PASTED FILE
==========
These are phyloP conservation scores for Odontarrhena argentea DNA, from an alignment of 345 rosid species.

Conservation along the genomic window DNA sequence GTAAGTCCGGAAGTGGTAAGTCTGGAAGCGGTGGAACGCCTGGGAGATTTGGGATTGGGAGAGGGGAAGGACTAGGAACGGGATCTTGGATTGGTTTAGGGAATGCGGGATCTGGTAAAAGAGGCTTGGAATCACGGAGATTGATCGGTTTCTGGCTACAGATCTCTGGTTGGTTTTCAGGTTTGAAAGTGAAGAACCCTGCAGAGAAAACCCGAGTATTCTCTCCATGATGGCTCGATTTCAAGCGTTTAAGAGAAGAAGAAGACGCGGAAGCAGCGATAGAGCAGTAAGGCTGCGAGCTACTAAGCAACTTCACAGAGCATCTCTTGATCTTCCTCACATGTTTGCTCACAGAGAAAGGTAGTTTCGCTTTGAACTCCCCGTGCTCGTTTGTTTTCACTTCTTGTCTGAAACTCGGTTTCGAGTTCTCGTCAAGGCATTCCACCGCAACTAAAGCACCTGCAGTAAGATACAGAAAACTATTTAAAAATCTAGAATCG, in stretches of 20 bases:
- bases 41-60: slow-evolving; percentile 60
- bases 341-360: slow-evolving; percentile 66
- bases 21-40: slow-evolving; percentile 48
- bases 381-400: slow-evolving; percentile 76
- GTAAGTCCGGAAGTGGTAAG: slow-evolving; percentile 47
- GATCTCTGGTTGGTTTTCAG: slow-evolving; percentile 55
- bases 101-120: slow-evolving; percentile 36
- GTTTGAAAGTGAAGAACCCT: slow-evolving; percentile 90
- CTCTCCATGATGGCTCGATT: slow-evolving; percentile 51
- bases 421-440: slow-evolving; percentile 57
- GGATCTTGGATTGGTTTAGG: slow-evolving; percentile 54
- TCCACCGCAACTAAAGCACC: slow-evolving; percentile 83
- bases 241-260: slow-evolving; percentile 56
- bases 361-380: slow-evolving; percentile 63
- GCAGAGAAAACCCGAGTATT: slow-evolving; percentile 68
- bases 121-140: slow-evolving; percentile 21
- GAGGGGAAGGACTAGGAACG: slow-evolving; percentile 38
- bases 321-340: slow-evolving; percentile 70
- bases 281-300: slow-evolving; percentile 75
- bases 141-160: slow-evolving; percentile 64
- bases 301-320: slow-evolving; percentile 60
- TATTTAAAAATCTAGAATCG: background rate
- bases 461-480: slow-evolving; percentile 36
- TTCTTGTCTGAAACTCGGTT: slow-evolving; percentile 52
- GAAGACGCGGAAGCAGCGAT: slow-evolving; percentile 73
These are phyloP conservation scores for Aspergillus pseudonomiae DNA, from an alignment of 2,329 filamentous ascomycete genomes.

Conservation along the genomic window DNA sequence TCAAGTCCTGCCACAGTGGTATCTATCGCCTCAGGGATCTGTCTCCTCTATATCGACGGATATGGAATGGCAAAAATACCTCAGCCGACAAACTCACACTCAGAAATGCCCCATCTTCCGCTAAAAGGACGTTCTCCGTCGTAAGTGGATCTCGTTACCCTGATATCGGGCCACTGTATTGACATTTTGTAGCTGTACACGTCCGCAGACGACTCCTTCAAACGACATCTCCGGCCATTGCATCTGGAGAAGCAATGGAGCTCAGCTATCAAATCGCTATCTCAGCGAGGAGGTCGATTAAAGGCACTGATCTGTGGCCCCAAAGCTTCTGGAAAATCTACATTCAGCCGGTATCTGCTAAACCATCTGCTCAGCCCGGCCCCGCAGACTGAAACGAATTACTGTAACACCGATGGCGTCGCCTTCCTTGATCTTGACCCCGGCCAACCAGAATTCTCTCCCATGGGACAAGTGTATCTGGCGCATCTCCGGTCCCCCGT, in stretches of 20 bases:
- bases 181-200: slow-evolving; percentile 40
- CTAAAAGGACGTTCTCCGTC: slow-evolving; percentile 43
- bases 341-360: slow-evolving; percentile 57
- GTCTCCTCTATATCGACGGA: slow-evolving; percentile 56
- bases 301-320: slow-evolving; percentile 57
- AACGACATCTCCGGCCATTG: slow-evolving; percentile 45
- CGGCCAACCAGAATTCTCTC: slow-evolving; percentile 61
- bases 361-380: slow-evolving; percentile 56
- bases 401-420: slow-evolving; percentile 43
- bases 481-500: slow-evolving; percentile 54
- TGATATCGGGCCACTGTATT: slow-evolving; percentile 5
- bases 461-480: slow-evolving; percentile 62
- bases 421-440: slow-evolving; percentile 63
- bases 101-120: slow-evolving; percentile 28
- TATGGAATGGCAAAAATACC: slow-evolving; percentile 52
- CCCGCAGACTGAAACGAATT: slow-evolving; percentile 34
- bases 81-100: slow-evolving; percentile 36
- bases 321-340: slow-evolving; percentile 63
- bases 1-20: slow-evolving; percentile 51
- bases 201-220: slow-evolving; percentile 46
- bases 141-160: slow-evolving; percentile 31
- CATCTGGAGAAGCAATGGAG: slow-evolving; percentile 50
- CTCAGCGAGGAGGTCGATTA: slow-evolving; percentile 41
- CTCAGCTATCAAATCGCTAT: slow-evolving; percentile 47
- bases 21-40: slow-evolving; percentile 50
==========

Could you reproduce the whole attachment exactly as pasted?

These are phyloP conservation scores for Odontarrhena argentea DNA, from an alignment of 345 rosid species.

Conservation along the genomic window DNA sequence GTAAGTCCGGAAGTGGTAAGTCTGGAAGCGGTGGAACGCCTGGGAGATTTGGGATTGGGAGAGGGGAAGGACTAGGAACGGGATCTTGGATTGGTTTAGGGAATGCGGGATCTGGTAAAAGAGGCTTGGAATCACGGAGATTGATCGGTTTCTGGCTACAGATCTCTGGTTGGTTTTCAGGTTTGAAAGTGAAGAACCCTGCAGAGAAAACCCGAGTATTCTCTCCATGATGGCTCGATTTCAAGCGTTTAAGAGAAGAAGAAGACGCGGAAGCAGCGATAGAGCAGTAAGGCTGCGAGCTACTAAGCAACTTCACAGAGCATCTCTTGATCTTCCTCACATGTTTGCTCACAGAGAAAGGTAGTTTCGCTTTGAACTCCCCGTGCTCGTTTGTTTTCACTTCTTGTCTGAAACTCGGTTTCGAGTTCTCGTCAAGGCATTCCACCGCAACTAAAGCACCTGCAGTAAGATACAGAAAACTATTTAAAAATCTAGAATCG, in stretches of 20 bases:
- bases 41-60: slow-evolving; percentile 60
- bases 341-360: slow-evolving; percentile 66
- bases 21-40: slow-evolving; percentile 48
- bases 381-400: slow-evolving; percentile 76
- GTAAGTCCGGAAGTGGTAAG: slow-evolving; percentile 47
- GATCTCTGGTTGGTTTTCAG: slow-evolving; percentile 55
- bases 101-120: slow-evolving; percentile 36
- GTTTGAAAGTGAAGAACCCT: slow-evolving; percentile 90
- CTCTCCATGATGGCTCGATT: slow-evolving; percentile 51
- bases 421-440: slow-evolving; percentile 57
- GGATCTTGGATTGGTTTAGG: slow-evolving; percentile 54
- TCCACCGCAACTAAAGCACC: slow-evolving; percentile 83
- bases 241-260: slow-evolving; percentile 56
- bases 361-380: slow-evolving; percentile 63
- GCAGAGAAAACCCGAGTATT: slow-evolving; percentile 68
- bases 121-140: slow-evolving; percentile 21
- GAGGGGAAGGACTAGGAACG: slow-evolving; percentile 38
- bases 321-340: slow-evolving; percentile 70
- bases 281-300: slow-evolving; percentile 75
- bases 141-160: slow-evolving; percentile 64
- bases 301-320: slow-evolving; percentile 60
- TATTTAAAAATCTAGAATCG: background rate
- bases 461-480: slow-evolving; percentile 36
- TTCTTGTCTGAAACTCGGTT: slow-evolving; percentile 52
- GAAGACGCGGAAGCAGCGAT: slow-evolving; percentile 73
These are phyloP conservation scores for Aspergillus pseudonomiae DNA, from an alignment of 2,329 filamentous ascomycete genomes.

Conservation along the genomic window DNA sequence TCAAGTCCTGCCACAGTGGTATCTATCGCCTCAGGGATCTGTCTCCTCTATATCGACGGATATGGAATGGCAAAAATACCTCAGCCGACAAACTCACACTCAGAAATGCCCCATCTTCCGCTAAAAGGACGTTCTCCGTCGTAAGTGGATCTCGTTACCCTGATATCGGGCCACTGTATTGACATTTTGTAGCTGTACACGTCCGCAGACGACTCCTTCAAACGACATCTCCGGCCATTGCATCTGGAGAAGCAATGGAGCTCAGCTATCAAATCGCTATCTCAGCGAGGAGGTCGATTAAAGGCACTGATCTGTGGCCCCAAAGCTTCTGGAAAATCTACATTCAGCCGGTATCTGCTAAACCATCTGCTCAGCCCGGCCCCGCAGACTGAAACGAATTACTGTAACACCGATGGCGTCGCCTTCCTTGATCTTGACCCCGGCCAACCAGAATTCTCTCCCATGGGACAAGTGTATCTGGCGCATCTCCGGTCCCCCGT, in stretches of 20 bases:
- bases 181-200: slow-evolving; percentile 40
- CTAAAAGGACGTTCTCCGTC: slow-evolving; percentile 43
- bases 341-360: slow-evolving; percentile 57
- GTCTCCTCTATATCGACGGA: slow-evolving; percentile 56
- bases 301-320: slow-evolving; percentile 57
- AACGACATCTCCGGCCATTG: slow-evolving; percentile 45
- CGGCCAACCAGAATTCTCTC: slow-evolving; percentile 61
- bases 361-380: slow-evolving; percentile 56
- bases 401-420: slow-evolving; percentile 43
- bases 481-500: slow-evolving; percentile 54
- TGATATCGGGCCACTGTATT: slow-evolving; percentile 5
- bases 461-480: slow-evolving; percentile 62
- bases 421-440: slow-evolving; percentile 63
- bases 101-120: slow-evolving; percentile 28
- TATGGAATGGCAAAAATACC: slow-evolving; percentile 52
- CCCGCAGACTGAAACGAATT: slow-evolving; percentile 34
- bases 81-100: slow-evolving; percentile 36
- bases 321-340: slow-evolving; percentile 63
- bases 1-20: slow-evolving; percentile 51
- bases 201-220: slow-evolving; percentile 46
- bases 141-160: slow-evolving; percentile 31
- CATCTGGAGAAGCAATGGAG: slow-evolving; percentile 50
- CTCAGCGAGGAGGTCGATTA: slow-evolving; percentile 41
- CTCAGCTATCAAATCGCTAT: slow-evolving; percentile 47
- bases 21-40: slow-evolving; percentile 50